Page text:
Week of Prayer for Christian Unity (2017) Celebrated
Prairie Messenger: February 1, 2017
Week of Prayer celebrated
By Kiply Lukan Yaworski
SASKATOON — The opening of the Week of Prayer for Christian Unity was celebrated with Scripture, prayer and song Jan. 22 at Redeemer Lutheran Church in Saskatoon.
Dr. Darren Dahl, executive director of the Prairie Centre for Ecumenism, preached at the opening celebration: a Catholic lay person preaching in a Lutheran Church as Christians around the world reflect and pray on the upcoming 500th anniversary of the Reformation.
The week of prayer in Saskatoon concluded with a similar celebration Jan. 29, with a Lutheran — Rev. Dirk Lange of Luther Seminary, St. Paul, Minn. — preaching at St. Anne Catholic Church.
Prayers and resources for the 2017 Week of Prayer for Christian Unity were developed by Christians in Germany, where the Protestant Reformation with Martin Luther nailing his call for reform on the doors of a Catholic church on Oct. 31, 1517.
The theme of the week of prayer is “Reconciliation — the love of Christ compels us,” taken from 2 Corinthians 5:14-20.
In his sermon, Dahl reflected on themes of worship and “the great heavenly banquet in which all things are gathered together with Christ, around the altar of God.”
He described worship as “the divine presence made real to us in words spoken and sung, in bread and cup, lifted and shared in the company of God’s saints and angels, surrounded by the prayers of God’s people, grounded and placed with handshakes and smiles and a concern of a community of friends.”
Dahl then spoke about the reality of Christian division, which means that the breaking of the bread and the sharing of the cup are not part of the Week of Prayer for Christian Unity. Referencing the hymn “Thine the Amen,” sung after his sermon, Dahl said, “for at least 500 years we have told different stories, with the result being a vineyard known more for its walls and battlegrounds than for its vines.”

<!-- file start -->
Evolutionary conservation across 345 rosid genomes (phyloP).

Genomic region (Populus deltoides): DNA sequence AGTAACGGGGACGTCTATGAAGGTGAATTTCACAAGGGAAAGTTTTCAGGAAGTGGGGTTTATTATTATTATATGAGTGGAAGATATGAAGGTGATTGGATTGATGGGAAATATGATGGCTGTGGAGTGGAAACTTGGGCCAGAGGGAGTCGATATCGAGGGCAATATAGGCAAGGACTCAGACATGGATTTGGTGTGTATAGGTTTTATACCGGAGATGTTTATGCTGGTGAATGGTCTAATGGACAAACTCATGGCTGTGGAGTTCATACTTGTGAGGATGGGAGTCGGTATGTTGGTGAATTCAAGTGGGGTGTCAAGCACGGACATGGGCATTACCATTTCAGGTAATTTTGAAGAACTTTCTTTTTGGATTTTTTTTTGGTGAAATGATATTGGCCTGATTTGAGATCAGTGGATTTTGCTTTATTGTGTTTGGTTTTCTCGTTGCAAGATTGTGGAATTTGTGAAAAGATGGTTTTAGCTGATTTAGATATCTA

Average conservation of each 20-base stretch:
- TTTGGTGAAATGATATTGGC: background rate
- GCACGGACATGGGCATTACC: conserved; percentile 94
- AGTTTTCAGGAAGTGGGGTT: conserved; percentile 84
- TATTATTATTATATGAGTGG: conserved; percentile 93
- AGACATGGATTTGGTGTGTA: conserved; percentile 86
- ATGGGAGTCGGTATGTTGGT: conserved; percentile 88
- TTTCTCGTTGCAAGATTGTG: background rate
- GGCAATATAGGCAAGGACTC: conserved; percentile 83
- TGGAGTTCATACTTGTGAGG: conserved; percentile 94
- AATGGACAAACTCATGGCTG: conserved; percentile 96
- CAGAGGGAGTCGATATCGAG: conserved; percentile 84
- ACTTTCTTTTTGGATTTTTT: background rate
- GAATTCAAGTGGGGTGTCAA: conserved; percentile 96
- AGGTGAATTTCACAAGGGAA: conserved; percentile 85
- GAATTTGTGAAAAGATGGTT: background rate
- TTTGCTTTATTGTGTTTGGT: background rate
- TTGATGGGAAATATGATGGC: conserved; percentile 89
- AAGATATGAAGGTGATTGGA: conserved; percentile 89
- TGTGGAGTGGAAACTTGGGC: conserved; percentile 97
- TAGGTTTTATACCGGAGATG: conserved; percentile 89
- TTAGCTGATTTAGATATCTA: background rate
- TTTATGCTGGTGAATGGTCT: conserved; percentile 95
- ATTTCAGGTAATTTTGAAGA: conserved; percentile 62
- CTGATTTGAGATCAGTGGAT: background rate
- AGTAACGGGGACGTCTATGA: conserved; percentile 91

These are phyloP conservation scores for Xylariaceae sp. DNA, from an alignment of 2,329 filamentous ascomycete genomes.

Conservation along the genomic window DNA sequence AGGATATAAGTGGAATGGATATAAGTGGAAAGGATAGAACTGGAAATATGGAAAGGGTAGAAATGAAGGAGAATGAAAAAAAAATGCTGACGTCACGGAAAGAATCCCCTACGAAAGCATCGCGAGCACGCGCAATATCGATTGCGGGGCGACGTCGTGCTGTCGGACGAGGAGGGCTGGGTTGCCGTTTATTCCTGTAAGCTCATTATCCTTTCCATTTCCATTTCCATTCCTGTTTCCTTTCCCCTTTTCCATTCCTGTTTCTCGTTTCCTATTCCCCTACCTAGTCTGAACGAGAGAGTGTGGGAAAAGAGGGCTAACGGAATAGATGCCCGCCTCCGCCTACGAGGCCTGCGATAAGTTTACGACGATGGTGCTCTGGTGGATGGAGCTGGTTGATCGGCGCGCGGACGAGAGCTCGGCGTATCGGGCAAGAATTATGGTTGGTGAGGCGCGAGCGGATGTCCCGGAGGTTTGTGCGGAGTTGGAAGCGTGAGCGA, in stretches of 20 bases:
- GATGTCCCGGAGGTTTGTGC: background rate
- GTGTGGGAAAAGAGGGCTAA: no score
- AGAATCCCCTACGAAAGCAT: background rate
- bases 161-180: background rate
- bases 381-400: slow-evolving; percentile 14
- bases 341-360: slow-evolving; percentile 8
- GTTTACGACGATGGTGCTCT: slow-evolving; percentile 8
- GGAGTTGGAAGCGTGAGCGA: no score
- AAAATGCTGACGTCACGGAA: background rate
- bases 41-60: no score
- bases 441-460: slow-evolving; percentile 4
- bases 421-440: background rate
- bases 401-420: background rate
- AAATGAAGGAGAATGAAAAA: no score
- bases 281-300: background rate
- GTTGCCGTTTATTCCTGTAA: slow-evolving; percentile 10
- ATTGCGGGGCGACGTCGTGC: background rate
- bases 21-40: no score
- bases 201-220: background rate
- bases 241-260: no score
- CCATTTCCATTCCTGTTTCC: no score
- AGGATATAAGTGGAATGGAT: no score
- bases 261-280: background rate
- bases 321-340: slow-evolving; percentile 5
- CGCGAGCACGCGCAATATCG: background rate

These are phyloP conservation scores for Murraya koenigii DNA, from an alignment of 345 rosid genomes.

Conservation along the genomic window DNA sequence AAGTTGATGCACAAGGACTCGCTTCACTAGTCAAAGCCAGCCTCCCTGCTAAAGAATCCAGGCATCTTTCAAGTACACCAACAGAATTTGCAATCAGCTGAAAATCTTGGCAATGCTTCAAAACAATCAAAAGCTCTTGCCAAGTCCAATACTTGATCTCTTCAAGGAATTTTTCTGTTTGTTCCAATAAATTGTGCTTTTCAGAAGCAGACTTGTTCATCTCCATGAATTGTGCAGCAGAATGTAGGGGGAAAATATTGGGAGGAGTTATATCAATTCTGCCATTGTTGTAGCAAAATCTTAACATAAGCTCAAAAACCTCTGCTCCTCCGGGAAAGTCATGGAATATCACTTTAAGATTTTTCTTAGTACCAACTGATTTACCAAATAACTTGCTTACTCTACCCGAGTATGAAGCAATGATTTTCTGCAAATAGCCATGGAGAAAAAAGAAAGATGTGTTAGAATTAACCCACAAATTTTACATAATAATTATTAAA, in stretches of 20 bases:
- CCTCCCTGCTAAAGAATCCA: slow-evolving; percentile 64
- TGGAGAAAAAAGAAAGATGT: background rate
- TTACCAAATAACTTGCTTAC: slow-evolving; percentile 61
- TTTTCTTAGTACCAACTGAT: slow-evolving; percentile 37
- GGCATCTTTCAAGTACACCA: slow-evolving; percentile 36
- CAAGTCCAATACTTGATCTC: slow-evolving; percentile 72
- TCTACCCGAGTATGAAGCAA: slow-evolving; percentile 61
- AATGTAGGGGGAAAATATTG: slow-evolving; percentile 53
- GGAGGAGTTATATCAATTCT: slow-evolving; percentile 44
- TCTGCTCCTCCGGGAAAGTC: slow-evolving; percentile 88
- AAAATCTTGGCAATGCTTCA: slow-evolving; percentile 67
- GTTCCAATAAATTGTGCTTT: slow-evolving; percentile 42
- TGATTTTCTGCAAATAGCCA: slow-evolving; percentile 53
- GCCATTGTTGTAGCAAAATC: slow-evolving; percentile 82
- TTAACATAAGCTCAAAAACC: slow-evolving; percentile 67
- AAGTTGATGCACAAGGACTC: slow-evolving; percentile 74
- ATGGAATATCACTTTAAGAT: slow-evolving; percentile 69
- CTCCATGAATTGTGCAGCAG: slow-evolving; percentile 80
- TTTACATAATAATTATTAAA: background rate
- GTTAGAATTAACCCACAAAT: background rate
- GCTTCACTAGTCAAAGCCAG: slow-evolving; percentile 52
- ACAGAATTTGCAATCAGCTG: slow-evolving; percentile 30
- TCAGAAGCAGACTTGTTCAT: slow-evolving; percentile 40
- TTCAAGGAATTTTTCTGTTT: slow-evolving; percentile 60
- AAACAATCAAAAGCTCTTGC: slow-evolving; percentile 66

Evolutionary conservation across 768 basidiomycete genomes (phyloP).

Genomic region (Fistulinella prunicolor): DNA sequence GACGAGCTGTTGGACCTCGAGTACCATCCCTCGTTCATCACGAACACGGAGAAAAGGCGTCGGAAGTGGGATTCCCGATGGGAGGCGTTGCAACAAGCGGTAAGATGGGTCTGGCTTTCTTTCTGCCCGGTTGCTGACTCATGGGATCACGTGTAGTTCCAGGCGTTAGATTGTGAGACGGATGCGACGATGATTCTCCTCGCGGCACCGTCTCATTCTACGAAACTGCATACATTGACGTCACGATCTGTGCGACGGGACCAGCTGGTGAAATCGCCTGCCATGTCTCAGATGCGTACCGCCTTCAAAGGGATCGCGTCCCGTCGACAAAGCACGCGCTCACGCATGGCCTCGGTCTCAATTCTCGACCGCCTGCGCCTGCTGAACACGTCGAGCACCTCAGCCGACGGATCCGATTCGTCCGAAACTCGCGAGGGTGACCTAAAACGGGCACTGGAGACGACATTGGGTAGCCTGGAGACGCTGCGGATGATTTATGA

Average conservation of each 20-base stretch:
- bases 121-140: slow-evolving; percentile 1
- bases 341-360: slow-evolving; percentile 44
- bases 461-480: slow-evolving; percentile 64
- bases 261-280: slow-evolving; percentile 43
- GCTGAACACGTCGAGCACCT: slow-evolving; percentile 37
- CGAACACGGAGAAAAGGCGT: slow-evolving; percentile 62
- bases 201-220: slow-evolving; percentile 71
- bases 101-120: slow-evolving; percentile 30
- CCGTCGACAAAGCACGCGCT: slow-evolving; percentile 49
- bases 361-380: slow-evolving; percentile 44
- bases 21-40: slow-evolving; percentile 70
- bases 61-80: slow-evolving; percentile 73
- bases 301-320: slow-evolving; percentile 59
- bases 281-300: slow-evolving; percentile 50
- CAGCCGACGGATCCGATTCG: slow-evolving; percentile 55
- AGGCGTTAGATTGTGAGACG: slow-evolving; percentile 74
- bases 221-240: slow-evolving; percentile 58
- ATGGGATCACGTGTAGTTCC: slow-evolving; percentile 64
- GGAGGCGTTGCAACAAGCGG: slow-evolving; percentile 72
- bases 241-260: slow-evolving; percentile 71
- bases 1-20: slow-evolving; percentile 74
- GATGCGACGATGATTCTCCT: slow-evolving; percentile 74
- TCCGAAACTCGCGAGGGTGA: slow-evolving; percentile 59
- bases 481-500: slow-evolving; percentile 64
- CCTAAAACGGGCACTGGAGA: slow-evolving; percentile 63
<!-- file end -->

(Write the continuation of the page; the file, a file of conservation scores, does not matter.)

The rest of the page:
The solution for the “sin-sick sheep” who have lost their unity, divided up their story, and lost the common loaf and cup, is to seek healing and salvation in “the same Saviour,” Dahl continued.
“On the other side of our broken story we find each other again in the light of Easter morning,” he said. “As we seek each other in light of our common redemption . . . we see God’s justice flow into the world, as God’s glory shines from the church, and we get our story back, not broken, but made beautiful by the blending of many unique voices.”
In addition to the opening and closing celebrations, the Week of Prayer for Christian Unity also includes seven a.m. services at different churches across the city each weekday morning, a “Singing into Unity” event Jan. 24, and a luncheon at Queen’s House Jan. 26.
The week also includes the De Margerie Series on Christian Unity and Reconciliation, which this year featured Rev. Dirk Lange giving a lecture at St. Thomas More College Jan. 26 and morning workshops at the Cathedral of the Holy Family on Jan. 27 and 28. Lange’s theme was “Reformation Today: From Conflict to Communion, Together in Hope.”
Celebrations of the Week of Prayer for Christian Unity are also being held in other communities throughout the world, including Humboldt, which marked the week from Jan. 15 - 22 with evening services at a number of local churches.